They're some of the oddest objects in the heavens: Cepheid variables, giant yellow stars that grow dimmer and brighter over periods of days or weeks. Astronomers have long presumed that the outer layer of such stars physically expands and contracts to cause their odd behavior. Now, as reported in this week's issue of Nature, they have observed it doing so for the first time.
"It's been something that we've always wanted to do," says graduate student Ben Lane of the California Institute of Technology in Pasadena, part of the five-person team that made the observations. The Cepheid variable they caught in the act was Zeta Geminorum, known to stargazers as the kneecap of one of the twins in the constellation Gemini.
Earlier astronomers inferred the size of the oscillations indirectly, through the well-known phenomenon of the Doppler shift. Seeing the size change directly, however, has been a daunting challenge in precision astronomy. Given Zeta Geminorum's diameter as seen from Earth, observing it grow and shrink would be equivalent to spotting a basketball on the moon. To accomplish that feat, the team used two telescopes linked into a 110-meter-wide interferometer, the Palomar Testbed Interferometer (PTI) in California, which has as much angular resolving power as a telescope with a mirror larger than a football field. Even so, it proved a technical tour de force; for one thing, the team had to modify the PTI to use shorter wavelength infrared light, thus improving its resolution.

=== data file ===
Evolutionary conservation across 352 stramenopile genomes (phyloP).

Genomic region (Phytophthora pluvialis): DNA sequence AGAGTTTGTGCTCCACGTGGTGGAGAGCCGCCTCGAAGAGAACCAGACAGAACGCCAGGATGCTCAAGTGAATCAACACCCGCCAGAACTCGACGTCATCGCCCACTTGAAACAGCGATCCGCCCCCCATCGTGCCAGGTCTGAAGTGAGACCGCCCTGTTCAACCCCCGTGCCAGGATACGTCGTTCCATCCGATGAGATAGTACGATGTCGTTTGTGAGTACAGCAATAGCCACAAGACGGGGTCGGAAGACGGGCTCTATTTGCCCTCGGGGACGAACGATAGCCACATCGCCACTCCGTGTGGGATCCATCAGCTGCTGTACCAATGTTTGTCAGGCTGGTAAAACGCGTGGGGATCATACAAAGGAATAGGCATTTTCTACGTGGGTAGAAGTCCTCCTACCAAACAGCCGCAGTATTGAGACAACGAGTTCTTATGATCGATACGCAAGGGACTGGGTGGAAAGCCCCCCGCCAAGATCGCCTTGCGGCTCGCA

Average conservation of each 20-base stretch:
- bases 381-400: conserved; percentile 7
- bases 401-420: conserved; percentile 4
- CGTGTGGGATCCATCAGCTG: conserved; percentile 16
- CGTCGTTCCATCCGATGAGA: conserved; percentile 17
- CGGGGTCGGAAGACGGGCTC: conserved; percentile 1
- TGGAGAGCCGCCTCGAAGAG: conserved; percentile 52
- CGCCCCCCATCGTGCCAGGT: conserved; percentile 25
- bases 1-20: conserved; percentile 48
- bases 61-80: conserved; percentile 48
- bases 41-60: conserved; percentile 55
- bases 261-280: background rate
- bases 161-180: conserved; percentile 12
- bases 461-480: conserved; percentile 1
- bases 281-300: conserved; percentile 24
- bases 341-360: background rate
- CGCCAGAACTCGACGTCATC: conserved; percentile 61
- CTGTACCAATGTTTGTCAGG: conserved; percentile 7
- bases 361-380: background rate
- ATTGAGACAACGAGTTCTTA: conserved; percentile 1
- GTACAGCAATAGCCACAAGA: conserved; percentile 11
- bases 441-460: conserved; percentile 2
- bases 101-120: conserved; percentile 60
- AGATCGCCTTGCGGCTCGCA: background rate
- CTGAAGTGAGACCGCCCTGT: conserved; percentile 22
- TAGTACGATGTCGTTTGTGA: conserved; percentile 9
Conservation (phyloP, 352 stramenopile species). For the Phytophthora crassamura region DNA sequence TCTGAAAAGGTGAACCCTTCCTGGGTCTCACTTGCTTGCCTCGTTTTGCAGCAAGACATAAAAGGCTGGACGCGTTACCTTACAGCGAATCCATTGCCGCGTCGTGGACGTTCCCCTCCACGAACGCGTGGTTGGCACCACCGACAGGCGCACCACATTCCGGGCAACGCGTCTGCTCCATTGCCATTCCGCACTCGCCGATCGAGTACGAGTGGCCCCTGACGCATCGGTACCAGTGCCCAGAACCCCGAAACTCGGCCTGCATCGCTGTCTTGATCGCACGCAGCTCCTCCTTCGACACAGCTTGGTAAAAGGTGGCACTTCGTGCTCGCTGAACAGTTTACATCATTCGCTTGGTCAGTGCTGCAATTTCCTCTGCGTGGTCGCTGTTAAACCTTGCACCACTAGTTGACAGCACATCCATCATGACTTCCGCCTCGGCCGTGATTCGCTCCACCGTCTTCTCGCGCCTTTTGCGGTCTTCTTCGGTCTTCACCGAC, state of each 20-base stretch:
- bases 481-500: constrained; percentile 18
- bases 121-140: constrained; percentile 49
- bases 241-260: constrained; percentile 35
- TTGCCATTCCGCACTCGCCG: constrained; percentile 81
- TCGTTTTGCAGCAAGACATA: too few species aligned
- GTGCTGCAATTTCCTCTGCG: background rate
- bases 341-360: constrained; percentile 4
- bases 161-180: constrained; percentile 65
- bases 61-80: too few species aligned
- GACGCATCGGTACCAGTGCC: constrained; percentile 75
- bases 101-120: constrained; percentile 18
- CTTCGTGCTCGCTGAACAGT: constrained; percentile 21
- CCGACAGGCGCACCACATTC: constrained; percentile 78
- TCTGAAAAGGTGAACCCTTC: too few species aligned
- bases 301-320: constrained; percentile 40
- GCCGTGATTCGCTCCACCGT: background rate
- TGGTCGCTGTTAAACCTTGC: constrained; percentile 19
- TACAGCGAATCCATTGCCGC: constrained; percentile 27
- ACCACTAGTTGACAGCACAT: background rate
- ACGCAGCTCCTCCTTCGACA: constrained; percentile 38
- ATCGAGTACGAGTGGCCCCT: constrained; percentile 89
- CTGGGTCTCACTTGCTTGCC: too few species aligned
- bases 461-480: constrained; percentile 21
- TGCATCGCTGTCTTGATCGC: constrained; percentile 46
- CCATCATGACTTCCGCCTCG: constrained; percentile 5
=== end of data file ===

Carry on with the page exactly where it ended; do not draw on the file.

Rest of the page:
By last Christmas, Lane already had clear evidence of the star's growth and shrinking, and by this spring he had the most accurate estimate ever of the angular size of the oscillations. Then, by dividing the angular size of the oscillations into their absolute size (as inferred from redshift measurements), Lane calculated the distance of Zeta Geminorum as 1100 light-years from Earth.
But the significance of the result extends far deeper into space. "In time, measurements like these will simplify and therefore strengthen astronomers' measurements of the distances of galaxies, and thus the size and age of the universe," says Jeremy Mould, an astronomer at the Australian National University in Canberra. That is because Cepheid variables are used to calibrate the distances to nearby galaxies, which in turn form a reference for estimating the distance to those farther away. This leads to an estimate for the Hubble constant--the ratio of the recession speed of the galaxies to their distance from Earth--which, finally, constrains the age and fate of the universe.
"Because we still have a 10% uncertainty, we're not making a dent in the Hubble constant today," says Shrinivas Kulkarni, who supervised Lane's research. "The excitement is that the technique does work."